Is anyone else grappling with these issues?


3 thoughts on “Beyond Convention in Academic Writing”

  1. I’m interested in the last part of this post when you say ‘I rely on them to …’ What sort of genres do they write in? What boundaries do they cross? What innovations in writing do they bring? What evidence is there that they follow up on your invitation to create innovative genres? I write these questions not as a sceptic but more from the perspective that evidence would be as powerful if not more so than your arguments… As per usual your posts are very stimulating and apologies if I seem quite direct! I don’t mean to challenge you more ask you about what actually happens in the classroom..

    1. Thanks, Alex – I am trying to work all of this out. This book is helping me to do this.
      ‘What actually happens in the classroom ..?’ you ask. Well, lots.

      Firstly, the lack of subject matter and lack of purpose/audience beyond the tutor/assessor raises problems with what genre students write in. This is both a theoretical and a practical concern. Whatever genre is proposed as a model, is never going to be the same genre as the students end up writing in because their content, knowledge, wordcount and purpose are different. Currently, we have a collaborative writing requirement that obliges them to co-author by bringing different disciplinary knowledge to a single piece of research writing.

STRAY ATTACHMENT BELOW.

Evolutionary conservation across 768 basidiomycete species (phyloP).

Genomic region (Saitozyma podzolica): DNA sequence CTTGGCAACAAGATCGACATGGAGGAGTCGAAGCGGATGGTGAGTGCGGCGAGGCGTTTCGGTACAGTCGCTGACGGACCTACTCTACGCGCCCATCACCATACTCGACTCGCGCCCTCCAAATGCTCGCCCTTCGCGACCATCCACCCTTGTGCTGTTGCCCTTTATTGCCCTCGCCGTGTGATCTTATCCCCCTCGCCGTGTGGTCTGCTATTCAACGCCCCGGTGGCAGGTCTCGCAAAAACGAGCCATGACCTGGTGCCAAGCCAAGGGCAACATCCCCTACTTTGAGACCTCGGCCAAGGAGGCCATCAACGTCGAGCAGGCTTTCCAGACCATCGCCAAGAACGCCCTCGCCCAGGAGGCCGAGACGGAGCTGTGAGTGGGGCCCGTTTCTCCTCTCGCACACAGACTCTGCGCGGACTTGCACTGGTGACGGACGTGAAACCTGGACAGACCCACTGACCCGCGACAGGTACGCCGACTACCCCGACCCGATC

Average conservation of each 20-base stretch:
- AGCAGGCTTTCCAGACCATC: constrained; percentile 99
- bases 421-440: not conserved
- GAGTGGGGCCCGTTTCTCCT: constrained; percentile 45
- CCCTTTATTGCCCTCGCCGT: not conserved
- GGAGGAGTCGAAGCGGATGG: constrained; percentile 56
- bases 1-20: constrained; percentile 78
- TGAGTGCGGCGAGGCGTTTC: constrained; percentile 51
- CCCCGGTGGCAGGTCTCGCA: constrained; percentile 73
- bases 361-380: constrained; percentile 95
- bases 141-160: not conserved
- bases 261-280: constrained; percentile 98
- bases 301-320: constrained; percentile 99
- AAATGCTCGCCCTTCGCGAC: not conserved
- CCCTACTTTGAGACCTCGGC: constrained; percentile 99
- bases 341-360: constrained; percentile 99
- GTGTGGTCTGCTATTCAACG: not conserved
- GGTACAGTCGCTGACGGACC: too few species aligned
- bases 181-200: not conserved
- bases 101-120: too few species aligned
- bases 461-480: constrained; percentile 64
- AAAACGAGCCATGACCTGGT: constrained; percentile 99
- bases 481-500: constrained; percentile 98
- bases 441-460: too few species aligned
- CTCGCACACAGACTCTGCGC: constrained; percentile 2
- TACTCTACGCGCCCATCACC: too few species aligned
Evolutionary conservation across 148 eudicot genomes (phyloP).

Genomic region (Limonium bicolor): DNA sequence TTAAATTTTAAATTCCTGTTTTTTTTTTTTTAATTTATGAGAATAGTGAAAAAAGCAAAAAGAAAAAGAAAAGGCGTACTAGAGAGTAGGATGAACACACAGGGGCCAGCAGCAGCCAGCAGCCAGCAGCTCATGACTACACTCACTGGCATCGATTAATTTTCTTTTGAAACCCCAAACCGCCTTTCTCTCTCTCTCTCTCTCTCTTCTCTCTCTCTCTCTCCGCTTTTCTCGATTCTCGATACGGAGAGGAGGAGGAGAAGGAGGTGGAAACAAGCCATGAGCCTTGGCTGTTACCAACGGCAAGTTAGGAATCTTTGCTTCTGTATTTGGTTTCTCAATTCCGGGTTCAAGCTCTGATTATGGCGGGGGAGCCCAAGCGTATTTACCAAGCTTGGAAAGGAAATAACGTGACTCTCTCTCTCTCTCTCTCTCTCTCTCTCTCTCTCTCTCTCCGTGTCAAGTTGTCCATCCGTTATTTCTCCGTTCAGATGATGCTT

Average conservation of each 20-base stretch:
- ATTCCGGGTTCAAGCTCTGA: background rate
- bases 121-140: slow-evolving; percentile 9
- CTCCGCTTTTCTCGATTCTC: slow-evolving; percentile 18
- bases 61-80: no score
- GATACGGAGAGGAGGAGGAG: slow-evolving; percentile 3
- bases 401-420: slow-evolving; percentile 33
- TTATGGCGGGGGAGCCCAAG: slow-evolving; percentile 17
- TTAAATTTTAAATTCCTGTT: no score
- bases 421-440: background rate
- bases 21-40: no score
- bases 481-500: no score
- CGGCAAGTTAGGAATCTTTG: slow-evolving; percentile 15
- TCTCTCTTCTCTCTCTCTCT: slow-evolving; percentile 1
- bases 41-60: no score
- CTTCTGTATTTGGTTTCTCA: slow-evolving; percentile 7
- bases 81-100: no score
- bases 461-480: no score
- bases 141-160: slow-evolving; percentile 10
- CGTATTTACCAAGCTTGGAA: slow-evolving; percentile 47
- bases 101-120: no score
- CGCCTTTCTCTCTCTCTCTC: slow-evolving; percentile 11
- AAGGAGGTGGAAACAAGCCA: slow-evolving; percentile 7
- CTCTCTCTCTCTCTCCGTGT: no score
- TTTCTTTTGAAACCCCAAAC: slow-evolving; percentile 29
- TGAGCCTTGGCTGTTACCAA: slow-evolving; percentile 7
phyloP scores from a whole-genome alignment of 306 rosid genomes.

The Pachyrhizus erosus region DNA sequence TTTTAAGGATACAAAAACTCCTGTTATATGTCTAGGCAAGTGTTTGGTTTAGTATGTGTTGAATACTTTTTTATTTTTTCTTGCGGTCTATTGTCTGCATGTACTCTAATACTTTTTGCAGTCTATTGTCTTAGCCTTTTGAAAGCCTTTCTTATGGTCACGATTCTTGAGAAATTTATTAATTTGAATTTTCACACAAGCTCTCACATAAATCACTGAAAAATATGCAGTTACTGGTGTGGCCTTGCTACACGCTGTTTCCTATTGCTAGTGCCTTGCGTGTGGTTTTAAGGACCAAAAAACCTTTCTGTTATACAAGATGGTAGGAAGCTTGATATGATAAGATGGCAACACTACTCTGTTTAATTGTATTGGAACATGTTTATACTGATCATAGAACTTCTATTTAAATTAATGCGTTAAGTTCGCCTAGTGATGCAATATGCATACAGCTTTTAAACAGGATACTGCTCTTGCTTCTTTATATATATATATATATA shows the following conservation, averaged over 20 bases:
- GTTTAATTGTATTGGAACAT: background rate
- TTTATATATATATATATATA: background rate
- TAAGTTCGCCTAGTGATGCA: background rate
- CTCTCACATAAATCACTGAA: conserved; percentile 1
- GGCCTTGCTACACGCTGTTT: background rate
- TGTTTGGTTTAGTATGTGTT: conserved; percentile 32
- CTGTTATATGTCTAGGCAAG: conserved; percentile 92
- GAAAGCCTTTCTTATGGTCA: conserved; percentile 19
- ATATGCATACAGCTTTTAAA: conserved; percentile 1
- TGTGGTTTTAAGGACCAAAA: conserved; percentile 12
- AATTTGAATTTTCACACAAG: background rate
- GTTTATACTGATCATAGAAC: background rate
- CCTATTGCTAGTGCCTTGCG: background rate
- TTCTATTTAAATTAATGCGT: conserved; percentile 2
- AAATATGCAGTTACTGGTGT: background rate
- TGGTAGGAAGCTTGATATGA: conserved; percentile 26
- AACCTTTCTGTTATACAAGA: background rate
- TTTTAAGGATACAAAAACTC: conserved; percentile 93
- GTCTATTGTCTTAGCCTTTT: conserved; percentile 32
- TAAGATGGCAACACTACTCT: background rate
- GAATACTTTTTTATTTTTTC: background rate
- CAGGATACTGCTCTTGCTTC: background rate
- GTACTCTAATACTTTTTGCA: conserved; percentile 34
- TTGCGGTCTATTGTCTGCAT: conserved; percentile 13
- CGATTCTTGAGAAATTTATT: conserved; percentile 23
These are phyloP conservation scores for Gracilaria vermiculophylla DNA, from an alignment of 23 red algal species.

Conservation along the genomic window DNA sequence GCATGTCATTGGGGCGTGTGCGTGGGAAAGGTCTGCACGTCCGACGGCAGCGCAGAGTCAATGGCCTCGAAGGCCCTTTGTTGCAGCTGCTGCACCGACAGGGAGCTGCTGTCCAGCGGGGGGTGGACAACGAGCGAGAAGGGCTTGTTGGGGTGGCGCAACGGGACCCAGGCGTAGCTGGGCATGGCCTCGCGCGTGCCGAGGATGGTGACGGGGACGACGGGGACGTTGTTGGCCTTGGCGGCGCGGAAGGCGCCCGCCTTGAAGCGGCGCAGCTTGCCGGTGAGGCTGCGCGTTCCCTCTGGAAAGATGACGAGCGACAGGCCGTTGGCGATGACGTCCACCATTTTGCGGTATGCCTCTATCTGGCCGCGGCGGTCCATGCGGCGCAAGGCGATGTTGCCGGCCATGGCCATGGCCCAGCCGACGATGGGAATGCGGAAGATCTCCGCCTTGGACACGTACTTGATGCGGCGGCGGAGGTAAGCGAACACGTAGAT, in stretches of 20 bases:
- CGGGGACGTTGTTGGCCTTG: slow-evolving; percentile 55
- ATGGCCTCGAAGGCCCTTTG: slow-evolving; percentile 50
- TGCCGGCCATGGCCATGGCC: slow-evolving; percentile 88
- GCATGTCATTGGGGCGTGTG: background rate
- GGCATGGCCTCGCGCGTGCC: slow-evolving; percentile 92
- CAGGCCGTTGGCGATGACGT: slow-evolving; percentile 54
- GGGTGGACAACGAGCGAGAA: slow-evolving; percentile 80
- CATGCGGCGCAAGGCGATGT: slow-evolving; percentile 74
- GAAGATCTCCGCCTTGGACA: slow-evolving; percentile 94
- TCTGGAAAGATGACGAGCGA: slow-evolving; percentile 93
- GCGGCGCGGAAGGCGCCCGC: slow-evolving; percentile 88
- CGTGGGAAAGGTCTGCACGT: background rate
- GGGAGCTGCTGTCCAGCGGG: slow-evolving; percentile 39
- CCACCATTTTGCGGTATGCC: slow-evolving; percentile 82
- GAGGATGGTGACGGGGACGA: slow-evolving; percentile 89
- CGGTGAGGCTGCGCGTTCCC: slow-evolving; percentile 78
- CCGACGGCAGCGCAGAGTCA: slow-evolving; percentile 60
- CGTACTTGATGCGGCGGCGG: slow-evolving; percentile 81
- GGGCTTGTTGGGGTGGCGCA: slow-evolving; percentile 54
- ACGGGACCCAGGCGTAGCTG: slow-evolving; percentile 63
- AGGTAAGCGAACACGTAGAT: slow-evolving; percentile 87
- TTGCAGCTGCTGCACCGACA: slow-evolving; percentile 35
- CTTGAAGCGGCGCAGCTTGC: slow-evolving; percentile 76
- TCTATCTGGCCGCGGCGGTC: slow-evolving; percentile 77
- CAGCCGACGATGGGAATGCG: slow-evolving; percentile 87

Secondly, ‘what happens in the classroom’ emerges from the teacher’s theoretical understandings of academic writing and of what EAP should be teaching. Without going into detail here, these theoretical understandings vary considerably, ranging from strict adherence to rules about the structure of paragraphs to whether we begin a sentence with ‘But’ or ‘And’ and to how many images are allowed.

      I am trying to get my head around these tensions and to find a way of creating writing environments that are not reductive to one genre or another – especially because I am not involved in discipline-specific writing, so how would I justify imposing one genre over another? – but productive and generative in thinking about possibilities in the way written forms can communicate academic knowledge effectively (and affectively).

  2. Have you shown your students Orwell’s 6 writing tips? The sixth rule about breaking the rules is especially pertinent to your post. I found reading it transformative as a student!

Leave a Reply

Your email address will not be published. Required fields are marked *